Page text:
Despite protests, homeless hotspots in Austin worked
An experiment was announced last year in Austin, Texas, called “Homeless Hotspots,” where homeless people were paid to carry around mobile Wi-Fi hotspots. There was a lot of criticism made of exploitation and so forth, but regardless, the experiment actually worked.
Homeless Hotspots courted controversy
There’s an annual festival in Austin, Texas called “South By Southwest,” usually abbreviated SXSW. There’s a lot of art, music, food, films and so forth – it’s basically the Gathering of the Juggalos for hipsters.
SXSW delenda est.
For SXSW 2012, BBH Labs, the experimental division of marketing company Bartle Bogle Hegarty, announced a charitable experiment, called “Homeless Hotspots.” The idea was to employ 13 homeless people, sourced from an Austin shelter, the Front Steps Shelter, and equip them with a 4G MiFi, or mobile Wi-Fi device, according to Wired.
They’d walk around and people could pay to use the Wi-Fi. They were paid $20 upfront and $50 per day for four days, according to Forbes. According to the Daily Mail, they kept the proceeds from sales.
A lot of people were ticked about it, too.
Worked despite objections
Naturally, the naysayers had a point. A per diem of $50 is less than minimum wage, if they work more than 7 hours. Even minim wage doesn’t make much of a payday.
Offering homeless people a pittance to engage in a marketing stunt certainly does reek of exploitation. The proceeds didn’t seem like it would be much; the hotspots were “pay-what-you-want” with a suggested donation of $2 for 15 minutes of WiFi use.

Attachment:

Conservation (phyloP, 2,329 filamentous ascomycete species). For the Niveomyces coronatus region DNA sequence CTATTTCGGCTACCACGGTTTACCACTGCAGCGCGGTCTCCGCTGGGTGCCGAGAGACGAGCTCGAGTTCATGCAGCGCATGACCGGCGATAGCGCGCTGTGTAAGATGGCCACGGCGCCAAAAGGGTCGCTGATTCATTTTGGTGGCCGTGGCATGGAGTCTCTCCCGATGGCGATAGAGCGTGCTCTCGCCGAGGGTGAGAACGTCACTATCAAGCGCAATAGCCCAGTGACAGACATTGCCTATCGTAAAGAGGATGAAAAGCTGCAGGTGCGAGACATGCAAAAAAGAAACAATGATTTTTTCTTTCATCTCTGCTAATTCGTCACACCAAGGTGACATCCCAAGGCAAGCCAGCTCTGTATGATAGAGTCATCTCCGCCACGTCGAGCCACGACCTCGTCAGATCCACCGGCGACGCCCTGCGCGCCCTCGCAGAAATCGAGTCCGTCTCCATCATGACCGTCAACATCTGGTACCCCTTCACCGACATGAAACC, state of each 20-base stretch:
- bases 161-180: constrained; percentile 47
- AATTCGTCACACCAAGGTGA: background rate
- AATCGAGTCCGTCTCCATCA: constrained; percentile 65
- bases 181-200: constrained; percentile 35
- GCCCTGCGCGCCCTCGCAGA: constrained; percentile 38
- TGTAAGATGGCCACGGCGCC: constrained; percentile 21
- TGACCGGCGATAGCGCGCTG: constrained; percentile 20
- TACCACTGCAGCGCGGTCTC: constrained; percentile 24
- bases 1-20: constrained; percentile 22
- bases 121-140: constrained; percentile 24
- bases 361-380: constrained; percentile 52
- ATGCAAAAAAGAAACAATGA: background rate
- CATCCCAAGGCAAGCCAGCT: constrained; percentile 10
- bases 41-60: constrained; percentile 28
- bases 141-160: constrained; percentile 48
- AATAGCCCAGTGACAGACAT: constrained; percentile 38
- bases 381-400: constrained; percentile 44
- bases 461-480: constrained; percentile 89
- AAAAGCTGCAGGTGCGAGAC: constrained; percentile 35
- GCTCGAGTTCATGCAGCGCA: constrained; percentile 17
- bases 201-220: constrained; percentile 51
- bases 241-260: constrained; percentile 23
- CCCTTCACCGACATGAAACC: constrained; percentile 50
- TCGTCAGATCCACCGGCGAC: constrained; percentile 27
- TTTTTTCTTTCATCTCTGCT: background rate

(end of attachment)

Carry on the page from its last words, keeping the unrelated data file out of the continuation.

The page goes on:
But what if it worked? What if the money added up to enough for these people to start getting on their feet?
Homeless Hotspots did just that. According to KVUE, ABC affiliate for Austin, there were 13 participants in the experiment. Of those 13, 11 are no longer homeless as the money they received for it was enough to get them into housing. Several earned more than $600 from it.
As a result of the controversy, Homeless Hotspots wasn’t put on again at this year’s festival, according to ABC. The fallout had company getting lambasted repeatedly online and in print for the experiment and has basically been keeping quiet ever since. Even appearing to exploit the homeless carries some stigma and the bell can’t be un-rung, in some people’s minds.
Jennifer Denton, head of the Front Steps Shelter was quoted as saying that despite the “discussion at the outset,” the participants were grateful in the end “to be productive and earn a wage.” Maybe more companies should do things like this. If it helps to get people off the streets, it appears to be worth it.